Your kitchen is often the hub of your home, and the knocks of daily life - especially with more cooking, home-schooling and working from home - can leave it looking tired.
Plus, as the days start to get longer and lighter, niggles and knocks you've ignored through winter force their way to your attention.
Redesigning, replacing and redecorating your entire kitchen can cost upwards of £10,000 - and often far more.
Buying ex-display or second-hand kitchen cabinets can save you a significant sum. Retailers can offer 50% to 75% off the RRP on ex-display units, according to the Federation of Master Builders (FMB), and they will be barely used.
Second-hand cabinets will also be much cheaper than new, albeit with some wear and tear. Before you buy, check exactly what condition they're in, including any scuffs, scratches and missing pieces.
Look for well-built, sturdy units for a long-lasting kitchen. The best units are made of durable materials, such as good quality MDF or melamine-faced chipboard (MFC), which don't scratch easily and have no sharp corners or edges or splinters. They will have drawers and cupboard hinges that close smoothly, and cabinet doors, drawers and shelves that can withstand heavy use.
If you're planning a complete kitchen refresh, it's tempting to reimagine your space with your sink, cooker and units in new places.
Moving your sink and gas appliances - such as the hob or boiler - will add to the cost of your kitchen. So if you're happy with your current kitchen's layout, sticking to it will avoid paying to reroute electrics, gas and waste pipes.
You'll need a gas-safe registered engineer to fit a new gas appliance or move an existing one.
Minor electrical work - for example adding a new socket or light switch - doesn't need Buildings Regulation approval. Check whether your kitchen fitter or builder is capable of doing this.
Our prices are an example, based on average costs gathered by the Royal Institution of Chartered Surveyors. The design, materials, brand and more will all impact the exact cost of your kitchen.
So have a clear idea of what you want and approach different brands or local kitchen companies for advice and quotes. We recommend at least three - that way, you'll get a feel for the going rate for your dream kitchen.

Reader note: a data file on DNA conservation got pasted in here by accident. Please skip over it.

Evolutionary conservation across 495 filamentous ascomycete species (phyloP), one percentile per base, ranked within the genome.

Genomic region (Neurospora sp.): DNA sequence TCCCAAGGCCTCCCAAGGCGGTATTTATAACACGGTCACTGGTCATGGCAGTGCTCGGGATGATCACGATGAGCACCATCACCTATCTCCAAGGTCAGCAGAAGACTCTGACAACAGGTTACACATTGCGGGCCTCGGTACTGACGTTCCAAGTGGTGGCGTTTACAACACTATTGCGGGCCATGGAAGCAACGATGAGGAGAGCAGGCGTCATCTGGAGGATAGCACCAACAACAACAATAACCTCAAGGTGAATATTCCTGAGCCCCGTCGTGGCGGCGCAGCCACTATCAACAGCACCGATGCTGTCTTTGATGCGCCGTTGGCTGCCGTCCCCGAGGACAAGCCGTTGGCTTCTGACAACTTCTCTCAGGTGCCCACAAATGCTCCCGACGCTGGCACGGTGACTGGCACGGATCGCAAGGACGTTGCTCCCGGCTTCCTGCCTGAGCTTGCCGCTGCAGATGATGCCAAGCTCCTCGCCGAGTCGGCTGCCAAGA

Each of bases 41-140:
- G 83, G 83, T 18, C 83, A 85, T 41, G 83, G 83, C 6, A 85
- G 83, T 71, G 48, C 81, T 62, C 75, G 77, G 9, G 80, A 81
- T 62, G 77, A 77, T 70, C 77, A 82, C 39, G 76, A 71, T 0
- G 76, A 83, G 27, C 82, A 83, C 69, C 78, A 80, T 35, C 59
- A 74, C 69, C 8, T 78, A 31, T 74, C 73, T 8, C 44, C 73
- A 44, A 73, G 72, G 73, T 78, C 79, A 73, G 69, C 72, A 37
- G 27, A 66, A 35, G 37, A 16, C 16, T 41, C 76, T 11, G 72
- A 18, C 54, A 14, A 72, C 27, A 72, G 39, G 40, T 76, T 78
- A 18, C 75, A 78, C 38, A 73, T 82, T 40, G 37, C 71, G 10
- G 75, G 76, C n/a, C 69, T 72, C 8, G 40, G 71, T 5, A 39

Get itemised quotes so you can see what's pricey and where you might trade down or up.
Finally, keep in mind that changing your plans can add to costs - for example, if a worktop has been cut to size, extra items need to be ordered or your plans need redrawing.
Replacing just your cupboard doors and drawers, rather than the whole kitchen, is a good budget-friendly option if your units are still in good shape.
It will give your kitchen a new look and avoid the hassle of a full kitchen refit.
Adding statement handles or knobs to your doors and drawers is another option to make a dated kitchen look fresh.
If you're buying a new standard-range kitchen, you could dress it up with high-end handles.
A few coats of paint on tired kitchen cabinet fronts is a quick way to transform your room or add a splash of colour.
Cabinets will need several coats of paint, plus you'll need to prepare them beforehand (usually by sanding them down and washing them to remove dust and grime, then using a primer or undercoat).
Check that the paint is suitable for kitchen cupboards and cabinets before you plan to use it. The type of paint you need will depend on the surface of your kitchen cupboards at the moment. If they're laminate, look for a specialist multipurpose paint designed for wood, melamine and MDF. For solid wood or wood veneer cabinets, look for interior wood paint.
Fitting new or replacement worktops is another option for dressing up standard units or giving an older kitchen a new lease of life.
It's not just the material you choose that determines how much your kitchen worktop will cost. Fitting a granite or marble worktop is trickier than a laminate one. so will often cost more to install as well as buy.
Choosing an experienced and skilled kitchen fitter is crucial. Take care if you're choosing a fitter purely because they're cheap. This could be a false economy if you have to pay more to get problems fixed in the future.
A third of people in our survey who bought a new kitchen in the past 10 years had a problem with it.* Taps, appliances and kitchen doors or hinges were the most common faults.
Plus, we've heard from people whose kitchens were so poorly fitted the first time that the job had to be redone.
Some kitchen companies provide in-house fitting services, although you're not always obliged to use these. If your new kitchen is part of an extension or bigger renovation, then your builder may be happy to fit the kitchen too.
Fitting your own kitchen will cut the cost of installation. DIY fitting is achievable if you're competent at DIY, and especially if you're fitting a like-for-like flat-pack kitchen.
If you're not confident to install your kitchen, there are still plenty of elements you can do to keep costs in check. Consider these, depending on how skilled and confident you are:
Removing the old kitchen is a day's work, according to the FMB, so doing this yourself could save money. You'll likely to need to pay to hire a skip to dispose of it, while a builder or kitchen fitter would usually include disposal costs in their total price.
*In May and June 2019 we surveyed 2,228 Which? members who bought a new kitchen in the past 10 years.